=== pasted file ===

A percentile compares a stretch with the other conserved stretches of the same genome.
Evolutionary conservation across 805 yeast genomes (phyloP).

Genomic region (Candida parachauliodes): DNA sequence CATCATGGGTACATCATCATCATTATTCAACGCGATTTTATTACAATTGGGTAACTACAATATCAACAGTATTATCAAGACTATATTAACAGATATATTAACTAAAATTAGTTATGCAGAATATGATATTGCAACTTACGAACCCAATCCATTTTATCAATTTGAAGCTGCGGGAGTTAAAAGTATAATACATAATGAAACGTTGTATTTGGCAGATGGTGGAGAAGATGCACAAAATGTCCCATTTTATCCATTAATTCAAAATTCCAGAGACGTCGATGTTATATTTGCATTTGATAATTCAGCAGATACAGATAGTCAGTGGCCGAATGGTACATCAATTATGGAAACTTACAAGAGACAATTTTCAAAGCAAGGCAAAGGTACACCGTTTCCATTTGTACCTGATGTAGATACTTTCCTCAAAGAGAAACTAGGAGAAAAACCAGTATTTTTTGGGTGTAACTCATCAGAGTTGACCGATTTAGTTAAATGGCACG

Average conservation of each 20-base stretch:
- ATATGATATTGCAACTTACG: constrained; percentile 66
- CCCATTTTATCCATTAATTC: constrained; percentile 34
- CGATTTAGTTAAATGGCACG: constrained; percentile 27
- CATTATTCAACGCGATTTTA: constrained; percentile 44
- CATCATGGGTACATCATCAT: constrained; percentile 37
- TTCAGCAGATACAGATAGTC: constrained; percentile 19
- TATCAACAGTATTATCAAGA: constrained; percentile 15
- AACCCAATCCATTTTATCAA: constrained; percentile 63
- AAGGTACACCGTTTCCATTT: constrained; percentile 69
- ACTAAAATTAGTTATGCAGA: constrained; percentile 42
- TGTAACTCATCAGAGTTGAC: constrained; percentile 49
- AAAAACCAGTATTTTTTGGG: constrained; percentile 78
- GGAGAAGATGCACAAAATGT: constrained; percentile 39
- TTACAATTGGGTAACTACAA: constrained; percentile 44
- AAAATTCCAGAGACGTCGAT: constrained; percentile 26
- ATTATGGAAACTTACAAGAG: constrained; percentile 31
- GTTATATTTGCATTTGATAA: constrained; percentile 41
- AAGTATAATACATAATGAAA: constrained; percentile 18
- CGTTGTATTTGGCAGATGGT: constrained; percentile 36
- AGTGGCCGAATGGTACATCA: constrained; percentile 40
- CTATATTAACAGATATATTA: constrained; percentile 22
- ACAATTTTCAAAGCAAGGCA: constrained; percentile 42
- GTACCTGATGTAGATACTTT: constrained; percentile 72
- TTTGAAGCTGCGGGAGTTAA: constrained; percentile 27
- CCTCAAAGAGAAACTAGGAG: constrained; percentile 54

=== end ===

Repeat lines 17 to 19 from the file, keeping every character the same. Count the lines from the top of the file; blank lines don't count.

- GGAGAAGATGCACAAAATGT: constrained; percentile 39
- TTACAATTGGGTAACTACAA: constrained; percentile 44
- AAAATTCCAGAGACGTCGAT: constrained; percentile 26